Capitol Punishment Essay, Research Paper
Capitol Punishment is the lawful infliction of the death penalty. The three most common death penalties are the gas chamber, lethal injection, and the electric chair. These methods are used to be a deterrent against crimes such as murder. The point given to these people is that they are less likely to commit a crime knowing they?ll receive the ultimate punishment to kill. "No other punishment is to deter man so effectively from committing a crime as the punishment of death". Now many people may agree that this statement is correct, but Criminologists have built a strong case that the threat of death failed to deter murder, anymore effectively than prison. Therefore, to inflict harm to one, is just simply useless.
Capitol Punishment is meant to deter crimes but at what cost? Capital trials are longer and more expensive at every step than other murder trials. Pre-trial motions, expert witness investigations, jury selection, and the necessity for two trials–one on guilt and one on sentencing–make capital cases extremely costly, even before the appeals process begins. Guilty pleas are almost unheard of when the punishment is death. In addition, many of these trials result in a life sentence rather than the death penalty, so the state pays the cost of life imprisonment on top of the expensive trial. On top of that some states are spending large amounts of money, but murder rates are not going down. For example, the most comprehensive study in the country found that the death penalty costs North Carolina $2.16 million per execution more then life imprisonment. Texas, with over 300 people on death row, is spending an estimated $2.3 million per case, but its murder rate remains one of the highest in the country. A death penalty case costs an average of $2.3 million, is about three times the cost of imprisoning someone in a single cell at the highest security level for 40 years.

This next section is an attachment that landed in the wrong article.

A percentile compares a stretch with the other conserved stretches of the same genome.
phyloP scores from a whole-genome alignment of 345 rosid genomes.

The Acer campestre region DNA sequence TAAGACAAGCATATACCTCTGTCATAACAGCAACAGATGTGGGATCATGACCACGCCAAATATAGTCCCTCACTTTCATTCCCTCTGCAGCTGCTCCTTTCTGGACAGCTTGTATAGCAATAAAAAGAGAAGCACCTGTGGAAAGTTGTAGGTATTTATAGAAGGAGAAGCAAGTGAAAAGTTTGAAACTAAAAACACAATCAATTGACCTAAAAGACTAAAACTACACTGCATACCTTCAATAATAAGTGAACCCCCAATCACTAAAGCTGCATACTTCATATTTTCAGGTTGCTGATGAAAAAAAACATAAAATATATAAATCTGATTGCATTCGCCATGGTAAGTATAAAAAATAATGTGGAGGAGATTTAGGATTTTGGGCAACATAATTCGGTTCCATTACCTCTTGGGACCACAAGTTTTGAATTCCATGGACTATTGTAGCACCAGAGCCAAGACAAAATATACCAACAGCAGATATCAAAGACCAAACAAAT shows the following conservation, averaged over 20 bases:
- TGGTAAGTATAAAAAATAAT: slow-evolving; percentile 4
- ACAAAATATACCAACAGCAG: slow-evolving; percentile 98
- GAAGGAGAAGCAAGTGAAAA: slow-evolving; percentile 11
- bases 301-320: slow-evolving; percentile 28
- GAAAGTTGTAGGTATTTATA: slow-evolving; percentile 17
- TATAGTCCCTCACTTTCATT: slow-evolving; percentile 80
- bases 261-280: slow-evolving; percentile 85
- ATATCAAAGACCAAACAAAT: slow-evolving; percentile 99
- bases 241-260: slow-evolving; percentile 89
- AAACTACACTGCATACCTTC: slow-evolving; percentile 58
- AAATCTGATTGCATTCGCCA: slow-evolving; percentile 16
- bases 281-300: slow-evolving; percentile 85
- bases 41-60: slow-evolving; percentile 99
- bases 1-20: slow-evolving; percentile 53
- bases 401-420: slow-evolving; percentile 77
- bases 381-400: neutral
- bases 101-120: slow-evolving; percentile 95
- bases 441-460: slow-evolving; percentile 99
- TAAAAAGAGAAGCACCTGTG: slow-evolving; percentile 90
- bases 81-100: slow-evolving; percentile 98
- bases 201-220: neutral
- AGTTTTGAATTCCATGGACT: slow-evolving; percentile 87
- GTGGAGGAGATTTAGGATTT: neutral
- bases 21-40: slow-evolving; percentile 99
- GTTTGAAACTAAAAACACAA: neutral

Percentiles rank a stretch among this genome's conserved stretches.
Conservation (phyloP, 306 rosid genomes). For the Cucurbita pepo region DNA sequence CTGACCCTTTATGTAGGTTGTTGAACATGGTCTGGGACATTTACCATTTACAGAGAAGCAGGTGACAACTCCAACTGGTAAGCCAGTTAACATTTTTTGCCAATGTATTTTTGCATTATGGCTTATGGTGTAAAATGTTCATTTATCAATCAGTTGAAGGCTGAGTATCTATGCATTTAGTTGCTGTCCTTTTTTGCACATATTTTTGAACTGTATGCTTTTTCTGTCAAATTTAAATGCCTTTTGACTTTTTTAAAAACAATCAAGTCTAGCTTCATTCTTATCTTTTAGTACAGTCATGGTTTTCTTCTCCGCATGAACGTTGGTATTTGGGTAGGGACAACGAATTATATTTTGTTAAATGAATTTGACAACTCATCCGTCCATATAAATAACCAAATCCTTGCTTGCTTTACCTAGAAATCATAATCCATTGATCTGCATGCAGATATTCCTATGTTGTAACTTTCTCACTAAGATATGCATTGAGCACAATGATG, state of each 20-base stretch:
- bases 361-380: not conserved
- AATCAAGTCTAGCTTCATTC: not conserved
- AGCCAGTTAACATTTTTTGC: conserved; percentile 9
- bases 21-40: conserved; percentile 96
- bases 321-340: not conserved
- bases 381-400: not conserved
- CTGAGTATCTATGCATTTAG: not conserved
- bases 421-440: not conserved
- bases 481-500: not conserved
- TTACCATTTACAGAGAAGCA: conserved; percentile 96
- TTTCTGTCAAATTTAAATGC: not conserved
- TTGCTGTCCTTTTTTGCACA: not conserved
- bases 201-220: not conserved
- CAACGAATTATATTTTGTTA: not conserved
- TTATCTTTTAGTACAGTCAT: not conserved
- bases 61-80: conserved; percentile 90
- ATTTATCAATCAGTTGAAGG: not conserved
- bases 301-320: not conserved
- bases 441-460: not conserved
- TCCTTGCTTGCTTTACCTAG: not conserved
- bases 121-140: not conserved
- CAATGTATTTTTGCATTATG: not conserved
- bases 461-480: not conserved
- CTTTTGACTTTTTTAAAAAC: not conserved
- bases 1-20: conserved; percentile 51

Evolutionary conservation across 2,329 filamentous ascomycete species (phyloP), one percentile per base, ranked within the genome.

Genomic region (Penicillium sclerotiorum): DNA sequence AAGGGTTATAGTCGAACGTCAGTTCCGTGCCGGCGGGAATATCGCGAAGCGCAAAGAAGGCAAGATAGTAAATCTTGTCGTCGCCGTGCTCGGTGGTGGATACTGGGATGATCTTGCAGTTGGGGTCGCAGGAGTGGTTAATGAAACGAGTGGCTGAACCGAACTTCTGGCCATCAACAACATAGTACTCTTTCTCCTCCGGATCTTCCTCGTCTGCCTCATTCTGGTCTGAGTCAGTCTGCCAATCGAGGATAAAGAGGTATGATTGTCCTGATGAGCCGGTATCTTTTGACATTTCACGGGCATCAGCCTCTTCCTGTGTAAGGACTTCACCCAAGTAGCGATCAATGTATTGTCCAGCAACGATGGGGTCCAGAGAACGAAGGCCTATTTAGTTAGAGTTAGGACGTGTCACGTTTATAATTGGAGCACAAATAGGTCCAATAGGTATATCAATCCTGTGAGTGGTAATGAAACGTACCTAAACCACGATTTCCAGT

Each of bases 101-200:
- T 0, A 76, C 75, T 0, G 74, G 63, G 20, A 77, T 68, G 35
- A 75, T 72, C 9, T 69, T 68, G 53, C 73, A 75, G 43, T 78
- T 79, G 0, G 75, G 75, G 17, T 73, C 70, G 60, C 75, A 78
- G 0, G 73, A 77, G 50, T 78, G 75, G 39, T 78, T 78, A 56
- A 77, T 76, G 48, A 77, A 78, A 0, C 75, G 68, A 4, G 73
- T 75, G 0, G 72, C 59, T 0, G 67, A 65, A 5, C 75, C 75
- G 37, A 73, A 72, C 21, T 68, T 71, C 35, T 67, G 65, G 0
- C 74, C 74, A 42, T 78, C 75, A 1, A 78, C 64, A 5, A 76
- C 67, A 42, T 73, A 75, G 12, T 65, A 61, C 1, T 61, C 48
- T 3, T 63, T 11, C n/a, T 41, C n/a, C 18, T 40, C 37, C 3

The exorbitant costs of capital punishment are actually making America less safe because badly needed financial and legal resources are being diverted from effective crime fighting strategies. Across the country, police are being laid off, prisoners are being released early, the courts are clogged, and crime continues to rise. In Texas, prisoners are serving only 20% of their time and rearrests are common. Now if money was putting men in prison instead of killing them?. Also, Georgia is laying off 900 correctional personnel and New Jersey has had to dismiss 500 police officers. Yet these same states, and many others like them, are pouring millions of dollars into the death penalty with no resultant reduction in crime. In Florida, the budget crisis resulted in the early release of 3,000 prisoners. -In Iowa, life imprisonment means life imprisonment. Convicted murderers in Iowa die in prison; they are not paroled. Iowa consistently has one of the lowest murder rates in the nation. (Iowa was second only to North Dakota in the latest comprehensive comparison.) States without the death penalty generally have the lowest murder rates. -Since the death penalty was reinstated in 1976, the number of executions and the size of death row have substantially increased. Yet during this same period of time, the FBI Uniform Crime Reports show virtually no change in the national murder rate.
-One of the biggest arguments against capital punishment is people feel that it violates the eighth amendment which forbids cruel and unusual punishment. People against Capital Punishment believe the death penalty is absurd and is in un-christian practice.
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